Sarah Kopecky '21

I loved my Play Analysis class this semester at The University of Tampa because every student was female. It felt like being back at Trinity - my voice as a woman was uplifted and valued as much as any other student’s. I was happy to return to an all-girls learning environment because I cherished the things I learned at Trinity, but I was shocked when I saw the reading list for the class. We were going to read six plays: two of them were about women and only one was written by a woman. One of my favorite memories from Trinity was reading literature written by and about women, something my teachers made clear from freshman year was a deliberate choice. Of course, there are plenty of plays that should be required reading that were written by men, but in a classroom dominated by women, women should dominate the curriculum, too. The spirit of Captain Blazer possessed me, and I wrote, in a graded assignment, about how it didn’t make sense for a room full of thoughtful and educated young women to sit together and discuss only men’s contributions to our field. While these events were too recent for me to know what came of them, I do know that I got an A on that assignment. Thank you, Captain Blazer.
This was not the only time that graduating from an all-girls school has empowered me. When I was almost finished with high school, I committed to the University of Tampa. I wasn’t quite sure of my choice, so I decided to take a gap year and travel. I went to France, Spain, Italy, Costa Rica, Ecuador, Portugal, and the United Kingdom. In Spain, I had an internship where I was able to teach English to third grade Catholic school students. They were so interested in my life in the United States. In Italy, I took Italian language classes and lived with a host family that I still keep in touch with. In Costa Rica, I completed multiple environmental service projects and planted over 300 mangrove trees with my friends. In each of these places, I developed life skills, thought about what I wanted to do next, and made friends. Finally, in the United Kingdom, I said goodbye to my awesome new friends and prepared to officially enter adulthood. Of course, my travels didn’t come without their challenges, and thanks to my education of Trinity, I was ready to face them. I found myself building bridges across language barriers, finding alternative transportation at the drop of a hat, and spontaneously planning my next adventures.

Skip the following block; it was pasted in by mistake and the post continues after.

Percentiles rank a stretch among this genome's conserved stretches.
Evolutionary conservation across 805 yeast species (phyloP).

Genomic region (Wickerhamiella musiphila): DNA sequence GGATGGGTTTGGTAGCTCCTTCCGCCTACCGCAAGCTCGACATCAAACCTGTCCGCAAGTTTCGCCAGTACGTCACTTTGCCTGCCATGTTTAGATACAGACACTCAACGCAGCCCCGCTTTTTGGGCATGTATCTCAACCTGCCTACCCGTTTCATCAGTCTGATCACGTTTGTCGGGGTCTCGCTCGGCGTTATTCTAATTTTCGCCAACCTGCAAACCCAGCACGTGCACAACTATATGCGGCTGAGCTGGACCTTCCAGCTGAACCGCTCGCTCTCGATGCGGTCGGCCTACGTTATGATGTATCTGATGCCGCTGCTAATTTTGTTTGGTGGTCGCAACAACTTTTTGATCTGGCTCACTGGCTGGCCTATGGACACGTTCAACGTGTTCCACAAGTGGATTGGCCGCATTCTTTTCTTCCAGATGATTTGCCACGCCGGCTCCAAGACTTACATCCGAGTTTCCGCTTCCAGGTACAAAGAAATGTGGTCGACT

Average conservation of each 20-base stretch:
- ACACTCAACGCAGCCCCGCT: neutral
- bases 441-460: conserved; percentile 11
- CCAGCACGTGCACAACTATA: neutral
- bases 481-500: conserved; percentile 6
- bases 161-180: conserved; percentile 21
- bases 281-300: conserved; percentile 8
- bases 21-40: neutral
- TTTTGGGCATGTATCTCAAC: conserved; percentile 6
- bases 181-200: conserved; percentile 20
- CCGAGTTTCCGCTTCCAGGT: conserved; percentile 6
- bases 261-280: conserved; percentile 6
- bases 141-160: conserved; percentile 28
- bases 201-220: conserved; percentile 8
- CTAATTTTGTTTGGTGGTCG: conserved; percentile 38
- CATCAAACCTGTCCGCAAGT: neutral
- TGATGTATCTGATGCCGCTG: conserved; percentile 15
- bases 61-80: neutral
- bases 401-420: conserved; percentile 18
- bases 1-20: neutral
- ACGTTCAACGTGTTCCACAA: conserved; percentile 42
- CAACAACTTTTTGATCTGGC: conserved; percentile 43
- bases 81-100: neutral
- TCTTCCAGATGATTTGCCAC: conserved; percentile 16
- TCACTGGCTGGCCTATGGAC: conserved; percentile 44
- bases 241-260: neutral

With four years at Trinity and one year all over the world under my belt, I was finally ready to take on college, which is where I currently am. I’m a theatre major;  my classes require confidence. I need to be able to stand in front of my peers and make a total fool of myself if the script calls for it. All of my classmates are amazingly talented and self-assured, but I’m always the first to raise my hand and volunteer for any activity. In high school, I learned that my classmates were there to support me, not to make fun of me, and that if I was the first to try something, it didn’t make me embarrassed, it made me courageous. While sometimes people in the university drama department like to stir up drama (get it?), I hold onto the knowledge that no one is going to laugh at me if I make a mistake, but everyone is going to admire me if I continue to show up and do my best. I’m so thankful Trinity gave me the ability to raise my hand to go first because that is a truly valuable skill, not just in the theatre, but in life.
I know that Trinity is a school first and foremost, and I could write a few sentences about how I’m on the Dean’s List and scheduled to graduate early thanks to all the IB classes I took, but high school isn’t all about academics. It’s a time for making friends, finding new hobbies and skills, and exploring ideas you’ve never heard of before. Trinity prepared me to thrive academically at college, and I am, but it also prepared me to take risks like going on a gap year around the world and to embrace opportunities like being the first to deliver my monologue in class. At Trinity, we did everything in threes, so I will conclude by listing three things I’m thankful for: everything I learned at Trinity, everyone I met at Trinity, and all of the doors Trinity has opened for me and all of its other students. Go Blazers!